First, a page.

You have an idea for a killer app and have chosen to pull the trigger on it and have it developed. You do some research on how to design an app. You put together some mockups and wire-frames, maybe (definitely!) hire a graphic designer to take care of the artwork, and you locate a developer to program the application.
Some weeks go by and the app is looking good (according to you). You’re getting excited because soon you’ll be unleashing it onto the world. Your app, you say, will help a lot of people with “this or that problem” and earning you along the way a nice little stream of income.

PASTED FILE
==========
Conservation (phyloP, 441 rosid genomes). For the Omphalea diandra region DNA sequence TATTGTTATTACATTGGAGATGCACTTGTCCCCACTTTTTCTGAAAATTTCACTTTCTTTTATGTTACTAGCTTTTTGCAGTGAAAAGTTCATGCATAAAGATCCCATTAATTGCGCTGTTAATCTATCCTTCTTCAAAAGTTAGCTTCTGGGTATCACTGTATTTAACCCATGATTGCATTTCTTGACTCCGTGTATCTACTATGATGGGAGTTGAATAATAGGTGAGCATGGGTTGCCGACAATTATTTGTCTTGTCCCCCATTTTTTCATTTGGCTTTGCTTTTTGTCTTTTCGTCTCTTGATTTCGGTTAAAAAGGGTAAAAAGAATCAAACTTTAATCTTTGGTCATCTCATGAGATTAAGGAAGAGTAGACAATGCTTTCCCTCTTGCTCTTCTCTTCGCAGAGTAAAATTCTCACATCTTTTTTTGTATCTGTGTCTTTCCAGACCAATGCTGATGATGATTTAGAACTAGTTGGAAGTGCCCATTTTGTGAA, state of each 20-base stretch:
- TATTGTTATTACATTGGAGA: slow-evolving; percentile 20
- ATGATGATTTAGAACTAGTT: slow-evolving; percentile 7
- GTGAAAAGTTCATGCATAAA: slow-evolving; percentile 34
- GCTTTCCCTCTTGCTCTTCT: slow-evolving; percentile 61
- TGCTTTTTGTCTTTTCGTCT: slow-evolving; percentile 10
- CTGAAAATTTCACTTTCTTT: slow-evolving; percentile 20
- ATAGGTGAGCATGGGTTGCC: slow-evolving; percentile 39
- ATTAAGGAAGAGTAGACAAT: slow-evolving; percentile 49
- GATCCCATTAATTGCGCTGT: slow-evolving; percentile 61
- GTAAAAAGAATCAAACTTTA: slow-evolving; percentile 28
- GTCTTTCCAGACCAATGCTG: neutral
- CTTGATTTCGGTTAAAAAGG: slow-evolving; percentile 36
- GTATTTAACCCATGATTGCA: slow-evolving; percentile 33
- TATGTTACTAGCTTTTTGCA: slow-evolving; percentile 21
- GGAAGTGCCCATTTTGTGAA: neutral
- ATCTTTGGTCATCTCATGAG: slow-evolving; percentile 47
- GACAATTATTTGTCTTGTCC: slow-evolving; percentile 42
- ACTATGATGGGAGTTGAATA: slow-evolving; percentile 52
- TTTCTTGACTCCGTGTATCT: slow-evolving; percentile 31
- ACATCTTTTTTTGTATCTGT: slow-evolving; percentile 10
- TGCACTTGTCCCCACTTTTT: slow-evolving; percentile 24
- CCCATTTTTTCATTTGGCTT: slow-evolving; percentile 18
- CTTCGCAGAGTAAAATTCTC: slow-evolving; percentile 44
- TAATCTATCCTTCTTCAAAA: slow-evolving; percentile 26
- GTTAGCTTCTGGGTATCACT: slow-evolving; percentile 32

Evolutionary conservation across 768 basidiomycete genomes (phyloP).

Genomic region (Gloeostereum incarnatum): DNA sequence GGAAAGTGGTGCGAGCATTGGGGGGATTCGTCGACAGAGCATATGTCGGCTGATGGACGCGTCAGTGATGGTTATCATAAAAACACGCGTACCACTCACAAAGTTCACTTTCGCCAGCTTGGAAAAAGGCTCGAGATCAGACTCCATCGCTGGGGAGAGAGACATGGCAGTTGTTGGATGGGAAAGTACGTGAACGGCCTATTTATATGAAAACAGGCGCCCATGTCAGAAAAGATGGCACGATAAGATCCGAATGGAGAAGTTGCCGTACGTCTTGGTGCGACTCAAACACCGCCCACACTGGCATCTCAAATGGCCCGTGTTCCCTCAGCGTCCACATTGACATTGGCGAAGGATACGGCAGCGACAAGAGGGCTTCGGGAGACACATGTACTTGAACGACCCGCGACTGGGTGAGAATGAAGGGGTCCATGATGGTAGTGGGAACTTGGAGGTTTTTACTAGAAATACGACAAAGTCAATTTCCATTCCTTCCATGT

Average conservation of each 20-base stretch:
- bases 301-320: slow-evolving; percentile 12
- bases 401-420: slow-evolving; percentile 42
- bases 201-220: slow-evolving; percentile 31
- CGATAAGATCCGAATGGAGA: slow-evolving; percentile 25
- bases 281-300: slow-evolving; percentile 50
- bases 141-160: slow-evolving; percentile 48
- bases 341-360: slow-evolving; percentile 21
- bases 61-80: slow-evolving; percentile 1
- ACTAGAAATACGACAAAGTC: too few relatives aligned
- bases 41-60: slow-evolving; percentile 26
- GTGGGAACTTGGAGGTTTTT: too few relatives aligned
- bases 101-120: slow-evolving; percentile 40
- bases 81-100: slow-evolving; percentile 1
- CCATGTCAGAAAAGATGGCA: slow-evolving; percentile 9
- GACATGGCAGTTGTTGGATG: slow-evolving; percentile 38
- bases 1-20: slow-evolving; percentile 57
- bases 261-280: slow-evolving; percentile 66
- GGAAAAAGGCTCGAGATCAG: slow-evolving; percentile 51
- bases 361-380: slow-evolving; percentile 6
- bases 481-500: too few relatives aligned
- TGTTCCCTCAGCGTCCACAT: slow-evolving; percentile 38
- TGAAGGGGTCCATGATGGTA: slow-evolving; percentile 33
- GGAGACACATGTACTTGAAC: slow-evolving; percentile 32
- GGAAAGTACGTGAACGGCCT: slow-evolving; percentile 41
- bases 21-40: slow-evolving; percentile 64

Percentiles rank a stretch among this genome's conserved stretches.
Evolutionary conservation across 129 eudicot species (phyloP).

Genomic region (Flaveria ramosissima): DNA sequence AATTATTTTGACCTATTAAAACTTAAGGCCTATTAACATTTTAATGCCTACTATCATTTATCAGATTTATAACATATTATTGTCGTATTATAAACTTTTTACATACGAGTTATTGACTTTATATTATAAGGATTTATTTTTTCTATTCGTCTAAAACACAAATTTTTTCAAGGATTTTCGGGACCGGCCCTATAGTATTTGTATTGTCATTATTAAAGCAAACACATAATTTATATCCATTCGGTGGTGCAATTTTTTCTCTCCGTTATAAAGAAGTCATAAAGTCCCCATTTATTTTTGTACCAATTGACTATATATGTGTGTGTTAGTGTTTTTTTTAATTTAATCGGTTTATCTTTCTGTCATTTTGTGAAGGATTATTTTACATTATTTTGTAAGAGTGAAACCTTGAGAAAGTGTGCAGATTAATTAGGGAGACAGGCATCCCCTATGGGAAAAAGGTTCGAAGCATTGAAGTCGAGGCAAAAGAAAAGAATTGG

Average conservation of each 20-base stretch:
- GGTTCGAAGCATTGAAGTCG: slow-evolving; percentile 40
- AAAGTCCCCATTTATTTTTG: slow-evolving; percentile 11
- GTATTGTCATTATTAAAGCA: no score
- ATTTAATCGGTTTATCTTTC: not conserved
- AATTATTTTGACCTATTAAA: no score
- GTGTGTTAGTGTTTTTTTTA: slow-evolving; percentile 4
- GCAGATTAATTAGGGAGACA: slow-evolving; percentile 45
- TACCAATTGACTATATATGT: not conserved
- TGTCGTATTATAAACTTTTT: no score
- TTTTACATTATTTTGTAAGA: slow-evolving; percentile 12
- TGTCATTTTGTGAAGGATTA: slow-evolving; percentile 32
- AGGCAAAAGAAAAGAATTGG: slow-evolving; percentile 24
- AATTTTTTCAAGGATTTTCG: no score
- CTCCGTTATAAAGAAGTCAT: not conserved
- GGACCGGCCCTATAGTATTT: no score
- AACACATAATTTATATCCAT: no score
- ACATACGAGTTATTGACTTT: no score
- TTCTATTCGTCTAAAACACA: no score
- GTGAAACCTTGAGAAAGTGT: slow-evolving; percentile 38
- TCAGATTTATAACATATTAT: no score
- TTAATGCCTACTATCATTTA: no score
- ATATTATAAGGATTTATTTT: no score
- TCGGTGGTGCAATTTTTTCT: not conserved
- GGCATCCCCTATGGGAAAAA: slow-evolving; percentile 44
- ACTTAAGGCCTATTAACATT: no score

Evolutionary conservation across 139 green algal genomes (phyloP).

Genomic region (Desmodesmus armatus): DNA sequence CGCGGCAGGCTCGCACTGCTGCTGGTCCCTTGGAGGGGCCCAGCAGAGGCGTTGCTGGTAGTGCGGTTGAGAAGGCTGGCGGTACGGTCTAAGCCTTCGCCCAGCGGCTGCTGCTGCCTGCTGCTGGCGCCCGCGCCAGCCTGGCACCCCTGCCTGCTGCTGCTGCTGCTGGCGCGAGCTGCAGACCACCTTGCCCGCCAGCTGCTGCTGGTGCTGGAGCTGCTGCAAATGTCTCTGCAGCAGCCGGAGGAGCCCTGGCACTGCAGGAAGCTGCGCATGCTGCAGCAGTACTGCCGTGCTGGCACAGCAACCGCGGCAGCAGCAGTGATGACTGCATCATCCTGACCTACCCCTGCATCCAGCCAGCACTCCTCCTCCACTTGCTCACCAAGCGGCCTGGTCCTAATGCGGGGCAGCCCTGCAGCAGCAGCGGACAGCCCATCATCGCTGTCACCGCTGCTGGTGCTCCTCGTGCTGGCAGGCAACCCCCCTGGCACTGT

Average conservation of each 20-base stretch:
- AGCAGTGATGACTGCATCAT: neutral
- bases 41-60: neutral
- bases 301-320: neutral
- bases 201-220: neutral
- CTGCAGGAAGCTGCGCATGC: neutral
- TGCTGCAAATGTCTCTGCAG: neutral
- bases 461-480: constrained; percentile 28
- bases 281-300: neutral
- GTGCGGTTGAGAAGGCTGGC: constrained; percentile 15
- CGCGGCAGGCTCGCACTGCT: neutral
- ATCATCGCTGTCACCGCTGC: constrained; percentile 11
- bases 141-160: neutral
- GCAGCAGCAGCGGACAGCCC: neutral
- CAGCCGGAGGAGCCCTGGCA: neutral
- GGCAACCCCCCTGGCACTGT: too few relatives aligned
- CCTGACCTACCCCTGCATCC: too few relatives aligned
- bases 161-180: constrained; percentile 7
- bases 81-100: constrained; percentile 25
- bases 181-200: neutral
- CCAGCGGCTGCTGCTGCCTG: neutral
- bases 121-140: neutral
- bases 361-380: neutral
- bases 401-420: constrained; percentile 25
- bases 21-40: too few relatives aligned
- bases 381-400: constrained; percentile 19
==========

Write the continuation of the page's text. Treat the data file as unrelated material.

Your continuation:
The day is finally here! Your app has been approved by Apple and it’s finally in the iTunes Store. Maybe you developed a web app or plugin, so you flick the switch and now the app’s website is live and ready for business. You’re excited. You’re nervous. And everything in between…
And then, nothing.
No instant hit. No raving recommendations. No traffic to your app’s website. Your iPhone app is not on the “New and Noteworthy” list in the iTunes store. Or the “What’s Hot” list. It’s not on any list.
You blast and spam your “friends” on Facebook and Twitter with the hopes to jump-start sales. But the needle barely moves. Days or weeks go by, and you realize that your app is not helping thousands of people. And it’s not making you any richer either.
You might as well have hitchhiked on the space shuttle to the nearest black hole, and launched your app into it using an escape pod. Both scenarios are (more or less) equally as absurd, and equally unlikely to produce a successful app launch.